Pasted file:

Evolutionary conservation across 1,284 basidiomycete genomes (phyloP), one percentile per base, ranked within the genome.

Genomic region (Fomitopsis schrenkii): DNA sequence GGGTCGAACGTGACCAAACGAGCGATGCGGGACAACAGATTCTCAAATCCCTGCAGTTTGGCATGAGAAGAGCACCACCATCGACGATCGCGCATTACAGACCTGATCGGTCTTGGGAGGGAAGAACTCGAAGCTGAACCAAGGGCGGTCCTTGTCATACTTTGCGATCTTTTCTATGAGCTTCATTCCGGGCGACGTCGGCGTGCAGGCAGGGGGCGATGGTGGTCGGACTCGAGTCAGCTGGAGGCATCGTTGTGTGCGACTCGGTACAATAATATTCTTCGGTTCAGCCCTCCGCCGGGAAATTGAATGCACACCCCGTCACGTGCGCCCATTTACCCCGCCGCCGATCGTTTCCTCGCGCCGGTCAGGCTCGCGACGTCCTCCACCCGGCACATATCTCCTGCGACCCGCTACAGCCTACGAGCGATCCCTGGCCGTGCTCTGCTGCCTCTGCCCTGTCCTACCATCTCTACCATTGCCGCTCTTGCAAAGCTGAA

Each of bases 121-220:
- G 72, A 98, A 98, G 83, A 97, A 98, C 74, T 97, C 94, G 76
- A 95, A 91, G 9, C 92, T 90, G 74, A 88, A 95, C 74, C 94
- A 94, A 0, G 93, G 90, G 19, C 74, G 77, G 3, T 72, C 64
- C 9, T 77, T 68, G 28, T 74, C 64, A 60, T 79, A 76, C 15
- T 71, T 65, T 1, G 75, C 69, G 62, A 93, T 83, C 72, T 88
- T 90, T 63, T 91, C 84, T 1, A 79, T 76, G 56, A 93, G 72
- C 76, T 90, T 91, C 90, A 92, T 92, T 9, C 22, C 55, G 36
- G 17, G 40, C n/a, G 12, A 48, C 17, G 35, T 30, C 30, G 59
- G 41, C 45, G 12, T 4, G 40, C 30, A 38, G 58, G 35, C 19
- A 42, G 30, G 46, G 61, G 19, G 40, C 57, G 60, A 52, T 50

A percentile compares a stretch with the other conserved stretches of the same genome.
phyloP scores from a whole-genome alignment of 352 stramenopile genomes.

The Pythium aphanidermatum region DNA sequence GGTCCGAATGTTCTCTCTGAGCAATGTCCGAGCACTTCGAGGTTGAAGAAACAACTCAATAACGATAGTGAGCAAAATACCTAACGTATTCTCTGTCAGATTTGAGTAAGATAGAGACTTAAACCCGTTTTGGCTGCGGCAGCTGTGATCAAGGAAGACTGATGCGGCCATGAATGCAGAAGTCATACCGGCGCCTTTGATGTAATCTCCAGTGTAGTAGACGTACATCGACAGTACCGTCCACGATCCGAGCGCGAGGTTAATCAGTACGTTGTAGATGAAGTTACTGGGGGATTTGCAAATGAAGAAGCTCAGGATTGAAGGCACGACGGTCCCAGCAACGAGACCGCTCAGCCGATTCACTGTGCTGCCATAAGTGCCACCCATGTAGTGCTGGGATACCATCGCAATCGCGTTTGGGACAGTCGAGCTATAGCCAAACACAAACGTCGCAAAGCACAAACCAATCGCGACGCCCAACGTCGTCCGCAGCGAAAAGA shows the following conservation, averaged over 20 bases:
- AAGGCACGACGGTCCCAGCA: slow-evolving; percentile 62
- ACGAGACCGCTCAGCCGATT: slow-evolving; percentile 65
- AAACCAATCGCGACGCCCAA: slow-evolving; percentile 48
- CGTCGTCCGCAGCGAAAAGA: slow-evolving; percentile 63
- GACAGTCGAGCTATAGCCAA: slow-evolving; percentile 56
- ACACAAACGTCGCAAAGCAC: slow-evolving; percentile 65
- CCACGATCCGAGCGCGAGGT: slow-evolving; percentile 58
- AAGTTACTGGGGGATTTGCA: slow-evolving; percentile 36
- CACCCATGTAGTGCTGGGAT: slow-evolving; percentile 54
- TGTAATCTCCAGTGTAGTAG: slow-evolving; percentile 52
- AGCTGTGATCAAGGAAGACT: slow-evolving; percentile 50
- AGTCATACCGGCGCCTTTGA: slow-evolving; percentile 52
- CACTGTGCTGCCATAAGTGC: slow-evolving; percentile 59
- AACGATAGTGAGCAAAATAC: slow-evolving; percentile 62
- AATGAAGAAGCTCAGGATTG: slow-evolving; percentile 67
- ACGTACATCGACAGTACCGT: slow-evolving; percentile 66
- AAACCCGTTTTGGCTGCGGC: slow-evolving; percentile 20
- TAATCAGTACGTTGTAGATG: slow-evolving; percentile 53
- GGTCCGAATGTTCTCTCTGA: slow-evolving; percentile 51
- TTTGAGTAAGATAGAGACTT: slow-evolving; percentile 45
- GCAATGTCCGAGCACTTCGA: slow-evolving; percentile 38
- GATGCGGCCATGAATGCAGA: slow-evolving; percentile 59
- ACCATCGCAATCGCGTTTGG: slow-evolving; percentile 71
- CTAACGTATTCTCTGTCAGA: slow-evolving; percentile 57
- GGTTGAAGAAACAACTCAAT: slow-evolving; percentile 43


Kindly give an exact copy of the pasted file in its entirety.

Evolutionary conservation across 1,284 basidiomycete genomes (phyloP), one percentile per base, ranked within the genome.

Genomic region (Fomitopsis schrenkii): DNA sequence GGGTCGAACGTGACCAAACGAGCGATGCGGGACAACAGATTCTCAAATCCCTGCAGTTTGGCATGAGAAGAGCACCACCATCGACGATCGCGCATTACAGACCTGATCGGTCTTGGGAGGGAAGAACTCGAAGCTGAACCAAGGGCGGTCCTTGTCATACTTTGCGATCTTTTCTATGAGCTTCATTCCGGGCGACGTCGGCGTGCAGGCAGGGGGCGATGGTGGTCGGACTCGAGTCAGCTGGAGGCATCGTTGTGTGCGACTCGGTACAATAATATTCTTCGGTTCAGCCCTCCGCCGGGAAATTGAATGCACACCCCGTCACGTGCGCCCATTTACCCCGCCGCCGATCGTTTCCTCGCGCCGGTCAGGCTCGCGACGTCCTCCACCCGGCACATATCTCCTGCGACCCGCTACAGCCTACGAGCGATCCCTGGCCGTGCTCTGCTGCCTCTGCCCTGTCCTACCATCTCTACCATTGCCGCTCTTGCAAAGCTGAA

Each of bases 121-220:
- G 72, A 98, A 98, G 83, A 97, A 98, C 74, T 97, C 94, G 76
- A 95, A 91, G 9, C 92, T 90, G 74, A 88, A 95, C 74, C 94
- A 94, A 0, G 93, G 90, G 19, C 74, G 77, G 3, T 72, C 64
- C 9, T 77, T 68, G 28, T 74, C 64, A 60, T 79, A 76, C 15
- T 71, T 65, T 1, G 75, C 69, G 62, A 93, T 83, C 72, T 88
- T 90, T 63, T 91, C 84, T 1, A 79, T 76, G 56, A 93, G 72
- C 76, T 90, T 91, C 90, A 92, T 92, T 9, C 22, C 55, G 36
- G 17, G 40, C n/a, G 12, A 48, C 17, G 35, T 30, C 30, G 59
- G 41, C 45, G 12, T 4, G 40, C 30, A 38, G 58, G 35, C 19
- A 42, G 30, G 46, G 61, G 19, G 40, C 57, G 60, A 52, T 50

A percentile compares a stretch with the other conserved stretches of the same genome.
phyloP scores from a whole-genome alignment of 352 stramenopile genomes.

The Pythium aphanidermatum region DNA sequence GGTCCGAATGTTCTCTCTGAGCAATGTCCGAGCACTTCGAGGTTGAAGAAACAACTCAATAACGATAGTGAGCAAAATACCTAACGTATTCTCTGTCAGATTTGAGTAAGATAGAGACTTAAACCCGTTTTGGCTGCGGCAGCTGTGATCAAGGAAGACTGATGCGGCCATGAATGCAGAAGTCATACCGGCGCCTTTGATGTAATCTCCAGTGTAGTAGACGTACATCGACAGTACCGTCCACGATCCGAGCGCGAGGTTAATCAGTACGTTGTAGATGAAGTTACTGGGGGATTTGCAAATGAAGAAGCTCAGGATTGAAGGCACGACGGTCCCAGCAACGAGACCGCTCAGCCGATTCACTGTGCTGCCATAAGTGCCACCCATGTAGTGCTGGGATACCATCGCAATCGCGTTTGGGACAGTCGAGCTATAGCCAAACACAAACGTCGCAAAGCACAAACCAATCGCGACGCCCAACGTCGTCCGCAGCGAAAAGA shows the following conservation, averaged over 20 bases:
- AAGGCACGACGGTCCCAGCA: slow-evolving; percentile 62
- ACGAGACCGCTCAGCCGATT: slow-evolving; percentile 65
- AAACCAATCGCGACGCCCAA: slow-evolving; percentile 48
- CGTCGTCCGCAGCGAAAAGA: slow-evolving; percentile 63
- GACAGTCGAGCTATAGCCAA: slow-evolving; percentile 56
- ACACAAACGTCGCAAAGCAC: slow-evolving; percentile 65
- CCACGATCCGAGCGCGAGGT: slow-evolving; percentile 58
- AAGTTACTGGGGGATTTGCA: slow-evolving; percentile 36
- CACCCATGTAGTGCTGGGAT: slow-evolving; percentile 54
- TGTAATCTCCAGTGTAGTAG: slow-evolving; percentile 52
- AGCTGTGATCAAGGAAGACT: slow-evolving; percentile 50
- AGTCATACCGGCGCCTTTGA: slow-evolving; percentile 52
- CACTGTGCTGCCATAAGTGC: slow-evolving; percentile 59
- AACGATAGTGAGCAAAATAC: slow-evolving; percentile 62
- AATGAAGAAGCTCAGGATTG: slow-evolving; percentile 67
- ACGTACATCGACAGTACCGT: slow-evolving; percentile 66
- AAACCCGTTTTGGCTGCGGC: slow-evolving; percentile 20
- TAATCAGTACGTTGTAGATG: slow-evolving; percentile 53
- GGTCCGAATGTTCTCTCTGA: slow-evolving; percentile 51
- TTTGAGTAAGATAGAGACTT: slow-evolving; percentile 45
- GCAATGTCCGAGCACTTCGA: slow-evolving; percentile 38
- GATGCGGCCATGAATGCAGA: slow-evolving; percentile 59
- ACCATCGCAATCGCGTTTGG: slow-evolving; percentile 71
- CTAACGTATTCTCTGTCAGA: slow-evolving; percentile 57
- GGTTGAAGAAACAACTCAAT: slow-evolving; percentile 43